Pandemic fears and comments from Federal Reserve Chair Jerome Powell hurt risk appetite on Tuesday, with equity losses nearly across the board and long-end US Treasury yields off sharply. The Dow Jones industrial average and the S&P 500 both dropped 1.9 percent, and the NASDAQ fell 1.6 percent.
Risk aversion rose overnight after the Financial Times reported Moderna CEO Stephane Bancel said he expected a "material drop" in the effectiveness of existing vaccines to counter the Omicron variant, and said it would take several months before a vaccine targeting Omicron could be produced and distributed widely.
Markets also reacted poorly to Federal Reserve Chair Jerome Powell's comments that the Fed still intends to consider faster tapering of asset purchases given the economy's strength, that the risk of persistently higher inflation has increased, and it's time to stop talking about "transitory" inflation.
Among sectors, communications services lagged, including big internet stocks. Consumer staples fell; machinery stocks hurt industrials. Materials were hurt by losses in chemicals and metals. Energy suffered from falling oil prices. Financials lagged as long-end US Treasury yields declined though short end yields rose on the Powell comments. Outperforming but still weaker were consumer discretionary stocks. Apple, up 3.2 percent, bolstered technology shares. Real estate fared best.
These price data reflect observations at 4:00 PM US ET: Dated Brent spot crude oil dropped US$2.39 to US$70.57 while spot gold fell US$11.05 to US$1,772.73. The US dollar fell vs. major currencies. Yields on the US Treasury 30-year bond fell 6 basis points to 1.80 percent, and the 10-year note fell 6 basis points to 1.44 percent.
The risk-off mood returned as investors fretted over Omicron. The Europe-wide STOXX 600 lost 0.9 percent, the French CAC fell 0.8 percent, the German DAX lost 1.2 percent, and the UK FTSE 100 declined 0.7 percent.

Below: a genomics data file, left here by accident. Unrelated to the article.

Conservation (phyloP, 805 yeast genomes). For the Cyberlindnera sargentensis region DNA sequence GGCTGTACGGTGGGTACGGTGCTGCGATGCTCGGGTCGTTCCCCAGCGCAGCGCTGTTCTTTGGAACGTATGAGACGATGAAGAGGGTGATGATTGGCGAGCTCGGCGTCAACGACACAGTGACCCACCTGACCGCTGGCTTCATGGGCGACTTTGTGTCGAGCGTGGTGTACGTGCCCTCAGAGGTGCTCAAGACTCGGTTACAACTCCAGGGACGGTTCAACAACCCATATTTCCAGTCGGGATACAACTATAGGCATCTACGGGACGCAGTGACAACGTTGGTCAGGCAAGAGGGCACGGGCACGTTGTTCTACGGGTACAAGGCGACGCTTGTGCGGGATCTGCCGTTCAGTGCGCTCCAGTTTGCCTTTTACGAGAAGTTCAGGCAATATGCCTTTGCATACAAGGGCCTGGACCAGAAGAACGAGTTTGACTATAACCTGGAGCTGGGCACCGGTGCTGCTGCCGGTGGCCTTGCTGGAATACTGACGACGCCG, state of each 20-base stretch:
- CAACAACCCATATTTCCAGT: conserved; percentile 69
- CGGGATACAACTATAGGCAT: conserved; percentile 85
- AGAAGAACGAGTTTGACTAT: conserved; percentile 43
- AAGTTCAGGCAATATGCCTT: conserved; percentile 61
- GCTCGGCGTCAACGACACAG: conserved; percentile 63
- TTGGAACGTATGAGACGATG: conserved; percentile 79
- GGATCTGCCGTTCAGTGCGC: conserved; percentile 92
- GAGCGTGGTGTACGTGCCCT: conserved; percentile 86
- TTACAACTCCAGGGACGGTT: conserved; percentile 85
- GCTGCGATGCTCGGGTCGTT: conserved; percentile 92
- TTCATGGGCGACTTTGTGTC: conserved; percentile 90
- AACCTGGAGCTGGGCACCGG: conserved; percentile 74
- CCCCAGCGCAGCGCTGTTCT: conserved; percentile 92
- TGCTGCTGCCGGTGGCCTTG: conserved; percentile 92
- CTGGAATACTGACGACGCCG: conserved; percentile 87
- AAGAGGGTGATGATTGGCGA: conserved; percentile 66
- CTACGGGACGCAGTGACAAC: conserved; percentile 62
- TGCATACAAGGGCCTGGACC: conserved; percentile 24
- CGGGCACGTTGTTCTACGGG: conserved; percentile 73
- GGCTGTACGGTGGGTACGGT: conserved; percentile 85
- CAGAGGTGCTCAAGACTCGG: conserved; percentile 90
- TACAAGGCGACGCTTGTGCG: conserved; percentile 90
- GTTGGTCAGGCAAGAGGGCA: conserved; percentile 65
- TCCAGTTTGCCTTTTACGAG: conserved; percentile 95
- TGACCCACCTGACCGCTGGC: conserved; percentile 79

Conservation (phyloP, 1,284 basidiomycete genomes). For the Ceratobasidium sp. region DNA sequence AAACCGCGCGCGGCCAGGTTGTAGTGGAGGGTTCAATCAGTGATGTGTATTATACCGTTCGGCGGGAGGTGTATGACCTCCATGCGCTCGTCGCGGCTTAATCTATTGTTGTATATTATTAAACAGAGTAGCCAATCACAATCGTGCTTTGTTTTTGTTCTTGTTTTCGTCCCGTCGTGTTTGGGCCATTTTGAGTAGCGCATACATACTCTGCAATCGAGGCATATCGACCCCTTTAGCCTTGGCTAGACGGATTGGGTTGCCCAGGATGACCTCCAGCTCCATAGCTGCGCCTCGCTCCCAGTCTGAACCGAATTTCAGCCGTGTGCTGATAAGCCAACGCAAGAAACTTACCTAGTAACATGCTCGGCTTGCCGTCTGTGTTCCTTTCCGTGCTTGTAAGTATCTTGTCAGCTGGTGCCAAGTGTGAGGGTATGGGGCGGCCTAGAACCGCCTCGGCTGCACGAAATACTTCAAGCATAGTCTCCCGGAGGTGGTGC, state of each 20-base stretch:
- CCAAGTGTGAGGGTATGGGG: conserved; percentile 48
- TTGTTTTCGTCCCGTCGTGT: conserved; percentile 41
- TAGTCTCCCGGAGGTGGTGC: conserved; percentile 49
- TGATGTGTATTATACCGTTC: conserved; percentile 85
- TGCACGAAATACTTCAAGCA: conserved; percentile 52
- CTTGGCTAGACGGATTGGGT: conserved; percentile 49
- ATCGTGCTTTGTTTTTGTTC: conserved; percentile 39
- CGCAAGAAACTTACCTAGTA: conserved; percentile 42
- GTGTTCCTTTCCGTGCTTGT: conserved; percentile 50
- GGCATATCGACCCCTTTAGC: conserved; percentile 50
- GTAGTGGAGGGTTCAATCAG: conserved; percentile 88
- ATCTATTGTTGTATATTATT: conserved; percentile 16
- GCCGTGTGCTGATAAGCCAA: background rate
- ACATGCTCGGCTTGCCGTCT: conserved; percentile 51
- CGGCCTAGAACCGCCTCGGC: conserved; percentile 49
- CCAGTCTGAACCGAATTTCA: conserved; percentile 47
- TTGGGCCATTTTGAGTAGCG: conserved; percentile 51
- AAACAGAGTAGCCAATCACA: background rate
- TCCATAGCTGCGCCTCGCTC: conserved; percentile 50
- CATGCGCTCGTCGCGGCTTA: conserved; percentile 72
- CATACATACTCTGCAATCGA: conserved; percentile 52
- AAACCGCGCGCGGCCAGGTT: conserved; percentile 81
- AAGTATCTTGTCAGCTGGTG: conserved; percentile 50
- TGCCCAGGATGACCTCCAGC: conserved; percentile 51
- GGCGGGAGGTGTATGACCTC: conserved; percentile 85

An outsized gain in Eurozone inflation added to the negative tone as HICP took off in November. A flash 4.9 percent annual rate was up 8 tenths from October, and an unprecedented 5 tenths above the market consensus.
Among sectors, travel & leisure lagged the most as some countries reintroduced travel restrictions and testing requirements for visitors. SAS, the airline, dropped 8.5 percent, and EasyJet fell 1.7 percent on the virus worries, plus disappointing earnings and gloomy guidance. Retail stocks were hurt by fear of renewed restrictions on movement, and energy stocks suffered as oil prices dropped again. Health care outperformed the market, along with basic resources, and banks, but all were lower.
Among stocks in focus, Inditex, the giant clothing retailer, lost 6.1 percent after announcing the daughter of its founder would become the firm's new chair. Knorr-Bremse, the manufacturer, fell 2.1 percent after warning that chip shortages were slowing its business. On the positive side, Volvo rose 12 percent on better than expected results and guidance. Future plc, the magazine publisher, rose 12 percent after an earnings beat.
Equities retreated after Moderna's CEO reportedly said existing vaccines were unlikely to be effective against the new Omicron Covid-19 variant, and that it would take time to formulate and distribute new vaccines.
Japanese markets retreated from opening gains after the Moderna comments, with pharma, metals, banks, and autos among the worst performers. Japanese stocks were also hurt by a reduction in Japan's weighting in the MSCI global stock index. The Nikkei 225 fell 1.6 percent and the Topix lost 1.0 percent.
Mainland Chinese markets were mixed with growth stocks off the most and value weak too. China's CSI 300 index eased 0.4 percent and the Shanghai composite index was flat. Strength in reopening plays limited the declines, along with better-than-expected, though still soft, Chinese purchasers data. The CFLP manufacturing PMI rose to 50.1 in November from 49.2 in October while the non-manufacturing index eased nearly a point to 52.4.
Hong Kong equities fell across the board, with the Hang Seng index off 1.6 percent. Weakest sectors were property, tech, and oil & gas. South Korea's KOSPI dropped 2.4 percent on Omicron worries and weaker than expected industrial production data. Taiwan's Taiex rose 0.6 percent.
Australia's All Ordinaries index ended up by 0.3 percent after Australian markets gave up most of the day's gains on the Moderna story. Most sectors rose, led by telecom, tech, and real estate.
In Asia/Pacific, the following reports are due: South Korean external trade, South Korean PMI manufacturing, Taiwanese PMI manufacturing, Japanese PMI manufacturing, Australian GDP, Indian PMI manufacturing, and Chinese PMI Caixan manufacturing. In Europe, German retail sales, Swiss CPI, Swiss SVME PMI, French PMI manufacturing, German PMI manufacturing, Eurozone PMI manufacturing, and UK PMI manufacturing reports are due. In North America, US ADP, US PMI manufacturing, US ISM manufacturing, US construction spending, and US beige book reports are due.